Retail wage freeze call fires up regional Queensland workers
Short-sighted retail employers want Queensland workers to forego pay rises but also swallow increasing prices for groceries and retail goods.
The Queensland Council of Unions has blasted the wage freeze call, outlined in a submission from MGA Independent Retailers (MGA TMA) to this year’s minimum wage review.
The national employer industry association represents independent grocery, liquor, and other retail outlets such as IGA, Mitre 10 and Cellarbrations, well-known fixtures in most regional Queensland centres.
The MGA TMA called for a wage freeze for minimum wage workers, saying many of the 120,000 workers in its members’ stores should effectively take a real wage cut as inflation is predicted to reach 3 per cent in the coming year.
The Restaurant and Catering Association of Australia has also called for a wage freeze for low-paid hospitality workers across the nation.
For workers on the current minimum wage of $20.33 per hour, a wage freeze means they would go backwards $1205 over the year. That cut would be more for workers on higher award rates of pay.
Australian Bureau of Statistics figures also released today back up the grim outlook for an increasing cost of living. They show almost 60 per cent of retailers expect their prices to rise this year, making it even harder for low-paid workers to pay their bills and keep food on the table.
QCU General Secretary Michael Clifford said workers had already endured almost a decade of low wage growth, and now employers expected them to cop another whack as inflation exploded.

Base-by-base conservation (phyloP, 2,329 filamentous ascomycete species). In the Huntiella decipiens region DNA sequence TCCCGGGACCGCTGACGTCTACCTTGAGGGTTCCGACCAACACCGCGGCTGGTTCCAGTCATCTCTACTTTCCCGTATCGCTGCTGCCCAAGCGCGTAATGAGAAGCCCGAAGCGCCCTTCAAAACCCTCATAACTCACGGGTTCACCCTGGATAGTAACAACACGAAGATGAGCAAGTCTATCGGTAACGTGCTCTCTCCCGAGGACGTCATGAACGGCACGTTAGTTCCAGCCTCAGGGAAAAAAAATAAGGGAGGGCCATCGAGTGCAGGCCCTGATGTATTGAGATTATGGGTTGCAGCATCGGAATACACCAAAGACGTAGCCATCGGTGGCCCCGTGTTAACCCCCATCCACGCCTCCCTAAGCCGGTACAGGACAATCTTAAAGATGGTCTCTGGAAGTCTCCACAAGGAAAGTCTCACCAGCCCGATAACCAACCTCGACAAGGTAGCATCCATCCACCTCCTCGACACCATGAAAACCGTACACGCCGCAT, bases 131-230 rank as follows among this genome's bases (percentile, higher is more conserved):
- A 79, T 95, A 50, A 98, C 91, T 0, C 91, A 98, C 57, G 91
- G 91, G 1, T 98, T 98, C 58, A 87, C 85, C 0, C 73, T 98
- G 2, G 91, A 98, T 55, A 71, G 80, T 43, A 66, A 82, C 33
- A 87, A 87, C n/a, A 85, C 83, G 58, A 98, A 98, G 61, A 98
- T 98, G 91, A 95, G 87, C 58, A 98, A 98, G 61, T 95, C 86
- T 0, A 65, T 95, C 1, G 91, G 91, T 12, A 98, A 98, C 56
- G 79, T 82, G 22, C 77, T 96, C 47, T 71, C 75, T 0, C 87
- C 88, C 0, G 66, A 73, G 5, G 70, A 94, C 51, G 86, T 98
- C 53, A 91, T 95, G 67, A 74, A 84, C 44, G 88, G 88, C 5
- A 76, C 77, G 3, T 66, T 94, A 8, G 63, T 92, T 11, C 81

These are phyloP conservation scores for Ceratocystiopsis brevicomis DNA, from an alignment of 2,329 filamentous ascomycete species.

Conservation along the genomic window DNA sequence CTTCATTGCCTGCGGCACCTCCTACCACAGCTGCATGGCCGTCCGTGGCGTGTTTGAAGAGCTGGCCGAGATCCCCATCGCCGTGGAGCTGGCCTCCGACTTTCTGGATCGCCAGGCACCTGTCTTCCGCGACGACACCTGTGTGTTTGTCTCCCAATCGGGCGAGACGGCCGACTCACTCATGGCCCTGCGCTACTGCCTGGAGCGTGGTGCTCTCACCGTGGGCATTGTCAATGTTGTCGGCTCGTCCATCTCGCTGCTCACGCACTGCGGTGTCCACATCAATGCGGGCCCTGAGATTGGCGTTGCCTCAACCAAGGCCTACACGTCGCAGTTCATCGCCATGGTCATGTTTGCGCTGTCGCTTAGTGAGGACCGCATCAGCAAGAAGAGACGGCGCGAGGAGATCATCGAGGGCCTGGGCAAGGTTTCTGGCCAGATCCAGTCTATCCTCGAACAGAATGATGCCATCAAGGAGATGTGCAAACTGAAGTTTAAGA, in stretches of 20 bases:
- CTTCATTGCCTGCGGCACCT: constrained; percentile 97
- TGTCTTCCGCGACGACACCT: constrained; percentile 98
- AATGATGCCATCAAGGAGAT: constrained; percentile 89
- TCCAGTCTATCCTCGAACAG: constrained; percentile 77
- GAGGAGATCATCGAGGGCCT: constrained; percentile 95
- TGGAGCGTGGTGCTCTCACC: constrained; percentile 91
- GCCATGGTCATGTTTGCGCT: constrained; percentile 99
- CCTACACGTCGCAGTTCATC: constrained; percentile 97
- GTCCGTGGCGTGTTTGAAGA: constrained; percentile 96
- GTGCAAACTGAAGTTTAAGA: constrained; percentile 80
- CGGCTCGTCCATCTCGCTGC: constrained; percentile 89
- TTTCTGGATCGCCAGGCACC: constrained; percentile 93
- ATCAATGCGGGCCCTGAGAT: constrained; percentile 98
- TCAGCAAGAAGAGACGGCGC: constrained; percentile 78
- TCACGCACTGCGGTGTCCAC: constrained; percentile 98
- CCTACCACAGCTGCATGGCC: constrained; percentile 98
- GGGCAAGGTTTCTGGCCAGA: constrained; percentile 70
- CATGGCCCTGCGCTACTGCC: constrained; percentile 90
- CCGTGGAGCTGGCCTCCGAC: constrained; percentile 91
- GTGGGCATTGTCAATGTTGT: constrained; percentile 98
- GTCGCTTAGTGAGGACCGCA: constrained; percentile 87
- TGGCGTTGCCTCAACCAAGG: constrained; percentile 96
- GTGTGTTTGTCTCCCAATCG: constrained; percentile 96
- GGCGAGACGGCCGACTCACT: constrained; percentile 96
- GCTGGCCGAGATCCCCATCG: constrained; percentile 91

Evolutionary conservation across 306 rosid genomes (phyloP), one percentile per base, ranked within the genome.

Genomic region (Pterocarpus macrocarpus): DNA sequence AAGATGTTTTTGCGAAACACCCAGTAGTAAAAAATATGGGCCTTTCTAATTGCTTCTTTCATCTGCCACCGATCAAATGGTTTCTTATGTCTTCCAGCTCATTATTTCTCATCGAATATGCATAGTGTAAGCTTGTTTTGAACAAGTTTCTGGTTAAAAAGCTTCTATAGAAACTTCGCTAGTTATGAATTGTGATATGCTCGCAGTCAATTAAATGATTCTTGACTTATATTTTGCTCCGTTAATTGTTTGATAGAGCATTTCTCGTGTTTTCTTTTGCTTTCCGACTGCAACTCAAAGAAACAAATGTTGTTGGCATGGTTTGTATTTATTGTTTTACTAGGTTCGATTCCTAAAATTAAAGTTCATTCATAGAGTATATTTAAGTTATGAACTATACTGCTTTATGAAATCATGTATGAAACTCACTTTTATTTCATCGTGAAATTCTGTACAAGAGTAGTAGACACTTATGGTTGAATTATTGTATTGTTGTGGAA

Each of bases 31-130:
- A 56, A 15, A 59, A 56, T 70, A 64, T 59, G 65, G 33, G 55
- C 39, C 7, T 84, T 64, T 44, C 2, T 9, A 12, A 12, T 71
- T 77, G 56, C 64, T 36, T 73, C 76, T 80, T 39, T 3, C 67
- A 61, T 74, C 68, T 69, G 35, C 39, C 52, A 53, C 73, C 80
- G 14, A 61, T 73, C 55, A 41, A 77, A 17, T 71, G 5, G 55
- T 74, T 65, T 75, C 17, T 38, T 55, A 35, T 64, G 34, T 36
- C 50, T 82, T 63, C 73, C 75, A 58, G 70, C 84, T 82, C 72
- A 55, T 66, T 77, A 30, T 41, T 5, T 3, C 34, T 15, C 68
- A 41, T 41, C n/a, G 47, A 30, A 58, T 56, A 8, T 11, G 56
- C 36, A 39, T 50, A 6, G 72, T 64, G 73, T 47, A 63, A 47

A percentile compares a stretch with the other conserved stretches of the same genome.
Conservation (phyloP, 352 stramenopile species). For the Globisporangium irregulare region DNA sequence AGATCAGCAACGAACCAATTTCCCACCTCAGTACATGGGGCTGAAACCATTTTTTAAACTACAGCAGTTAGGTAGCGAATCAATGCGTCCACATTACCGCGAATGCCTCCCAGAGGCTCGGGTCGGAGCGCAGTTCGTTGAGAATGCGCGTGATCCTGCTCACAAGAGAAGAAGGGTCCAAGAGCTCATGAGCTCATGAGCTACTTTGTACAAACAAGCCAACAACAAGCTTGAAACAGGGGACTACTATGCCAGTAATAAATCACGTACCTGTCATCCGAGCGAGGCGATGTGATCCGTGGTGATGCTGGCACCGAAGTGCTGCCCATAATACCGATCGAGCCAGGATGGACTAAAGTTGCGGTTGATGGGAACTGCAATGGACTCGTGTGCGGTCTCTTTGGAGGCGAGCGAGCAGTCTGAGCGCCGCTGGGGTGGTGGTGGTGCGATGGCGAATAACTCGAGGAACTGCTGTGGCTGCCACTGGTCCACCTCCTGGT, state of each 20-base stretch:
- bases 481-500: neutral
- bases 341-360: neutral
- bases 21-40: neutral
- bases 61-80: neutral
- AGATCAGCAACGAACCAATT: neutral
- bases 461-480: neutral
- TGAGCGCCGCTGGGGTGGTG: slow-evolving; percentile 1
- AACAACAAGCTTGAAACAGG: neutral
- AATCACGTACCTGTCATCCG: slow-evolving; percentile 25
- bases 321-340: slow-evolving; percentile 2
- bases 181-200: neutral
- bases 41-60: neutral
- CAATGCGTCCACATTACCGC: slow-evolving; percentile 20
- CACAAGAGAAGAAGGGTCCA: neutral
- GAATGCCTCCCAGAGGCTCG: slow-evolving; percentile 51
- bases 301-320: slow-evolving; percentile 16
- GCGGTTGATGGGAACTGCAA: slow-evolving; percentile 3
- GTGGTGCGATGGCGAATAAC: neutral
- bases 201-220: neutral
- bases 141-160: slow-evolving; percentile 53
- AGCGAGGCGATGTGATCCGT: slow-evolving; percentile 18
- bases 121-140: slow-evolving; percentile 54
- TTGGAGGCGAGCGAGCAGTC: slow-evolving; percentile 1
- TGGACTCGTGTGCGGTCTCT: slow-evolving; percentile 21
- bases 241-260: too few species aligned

“Many of these independent retailers are based in Queensland’s regional areas, and they have an extremely short-sighted view of who actually buys their groceries and goods,” he said.
“It’s the local workers who spend their pay packet in their stores to put food on the table and build a life,” he said.
Mr Clifford called on federal MPs in Queensland regional areas to support the ACTU’s push for a 5 per cent boost to the minimum wage, which will be reviewed later this year.
“The federal Coalition can add its voice to calls for a decent increase in the minimum wage which will lift it above the federal Treasury’s predicted inflation rate,” he said.
“The LNP MPs in seats like Leichhardt, Flynn and Longman should actually stand up for workers in their electorates and ask their Prime Minister to make a submission to ensure real wages don’t go backwards again,” he said.
“But the Morrison LNP Government has offered no solution to stagnant wages growth, the rising costs of living and insecure work.
“It voted to cut penalty rates and introduced laws to make it easier for employers to casualise permanent jobs,” Mr Clifford said.
“The federal Coalition has no long-term plan to ensure that wages rise to combat the increasing cost of living for workers and their families.